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Archive - Feb 19, 2019


Systemic Lupus Erythematosus (SLE) Strongly Linked to Imbalances In Gut Microbiome; Five-Fold Excess of Ruminococcus gnavis Found in Patients

The disease systemic lupus erythematosus (SLE) -- marked by the attack on joints, skin, and kidneys by the body's immune system – has been linked, in a new study, to an abnormal mix of bacteria in the gut. This is according to a new study led by scientists at NYU Langone Health/NYU School of Medicine. While bacterial imbalances have been tied to many immune-related diseases, including inflammatory bowel disease, arthritis, and some cancers, the authors of the current study say their experiments are the first detailed evidence of a link between bacterial imbalances in the gut and potentially life-threatening forms of SLE. The new study, published online on February 19, 2019 in the Annals of Rheumatic Diseases, showed that 61 women diagnosed with SLE had roughly five times more gut bacteria known as Ruminococcus gnavus, than 17 women of similar ages and racial backgrounds who did not have the disease and were healthy. Lupus is more common in women than in men. Moreover, study results showed that disease "flares," which can range from instances of skin rash and joint pain to severe kidney dysfunction requiring dialysis, closely tracked to major increases in R. gnavus bacterial growth in the gut, alongside the presence in blood samples of immune proteins called antibodies, specifically shaped to attach to the bacteria. Study participants with kidney flares had especially high levels of antibodies to R. gnavus. The open-access article is titled “Lupus Nephritis Is Linked to Disease-Activity Associated Expansions and Immunity to a Gut Commensal.” The authors say the specific causes of lupus, which affects as many as 1.5 million Americans, are unknown, although many suspect that genetic factors are partly responsible.

Convergence of Technology, Immunotherapy, and Courage Help U of Minnesota Patient Rise Above Life-Threatening Brain Tumor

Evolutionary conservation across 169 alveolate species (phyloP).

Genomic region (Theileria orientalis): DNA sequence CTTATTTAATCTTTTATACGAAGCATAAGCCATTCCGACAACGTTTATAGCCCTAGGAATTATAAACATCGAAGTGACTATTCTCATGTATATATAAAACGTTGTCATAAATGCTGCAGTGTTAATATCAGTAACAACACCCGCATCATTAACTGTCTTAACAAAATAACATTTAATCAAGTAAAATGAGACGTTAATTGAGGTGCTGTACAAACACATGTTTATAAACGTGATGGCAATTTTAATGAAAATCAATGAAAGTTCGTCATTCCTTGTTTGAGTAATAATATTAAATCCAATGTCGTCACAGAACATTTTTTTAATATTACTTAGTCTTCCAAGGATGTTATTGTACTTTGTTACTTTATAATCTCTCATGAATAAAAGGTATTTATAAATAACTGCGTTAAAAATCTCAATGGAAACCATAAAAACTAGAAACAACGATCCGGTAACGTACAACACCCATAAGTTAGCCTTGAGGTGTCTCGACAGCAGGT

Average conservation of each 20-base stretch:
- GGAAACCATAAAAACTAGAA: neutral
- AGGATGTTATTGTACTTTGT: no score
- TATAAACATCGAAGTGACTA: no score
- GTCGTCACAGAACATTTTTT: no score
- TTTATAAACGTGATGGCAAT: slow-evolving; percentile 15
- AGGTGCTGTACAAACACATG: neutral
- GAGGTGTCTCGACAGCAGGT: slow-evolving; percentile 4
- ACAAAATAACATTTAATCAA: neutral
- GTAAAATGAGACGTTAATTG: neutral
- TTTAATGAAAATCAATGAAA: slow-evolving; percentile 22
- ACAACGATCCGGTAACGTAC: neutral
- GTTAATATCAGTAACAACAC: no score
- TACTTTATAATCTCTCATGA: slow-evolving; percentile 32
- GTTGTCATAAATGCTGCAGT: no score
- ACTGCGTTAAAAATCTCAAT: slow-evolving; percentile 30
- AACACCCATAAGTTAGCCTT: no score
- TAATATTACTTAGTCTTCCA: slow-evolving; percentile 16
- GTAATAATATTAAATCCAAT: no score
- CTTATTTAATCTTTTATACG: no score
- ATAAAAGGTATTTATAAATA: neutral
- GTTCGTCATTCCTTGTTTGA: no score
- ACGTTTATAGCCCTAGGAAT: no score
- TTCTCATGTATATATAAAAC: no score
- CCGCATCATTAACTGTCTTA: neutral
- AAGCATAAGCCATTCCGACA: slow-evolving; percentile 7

In May 2018, 29-year-old Burnsville, Minnesota, resident, Adam Donahue, began experiencing unusual symptoms. “I had numbness that ran all the way up my right side to the top of my head,” he said. An MRI confirmed the source of the numbness — glioblastoma, the same kind of aggressive brain tumor that took the lives of Senators John McCain and Ted Kennedy. “When you’re in your twenties, it’s not what you think you’ll go through,” said Adam’s wife, Angelica, tearfully. “It’s definitely been a tough time.” But building on a foundation of his own indomitable spirit and courage, plus cutting-edge surgical and therapeutic tools, Adam was given an opportunity few other glioblastoma patients have … to beat the odds. First, he went through radiation and chemotherapy, the standard treatment for glioblastoma. But the tumor continued growing, despite the therapeutic weapons being thrown at it. “It was disheartening when we saw that the treatment wasn’t doing what they thought it would do,” said Adam. Because his brain could not tolerate more radiation and there was no other chemotherapy available, Adam seemed to be out of options – until he was referred to U of Minnesota Neurosurgery Department Head Clark C. Chen, MD, PhD. “Dr. Chen was so calm about everything,” said Angelica. “The way he explained things to us made us feel very comfortable.” “He was super positive and reassuring, but also very honest about what we could expect,” added Adam. “That’s very helpful as a patient.” When Dr. Chen reviewed the case, he thought Adam would be an excellent candidate for a clinical trial that Dr. Chen is leading at Minnesota. The trial, known as DNAtrix, is a Phase 2, multi-center study exploring an innovative two-step treatment for glioblastoma.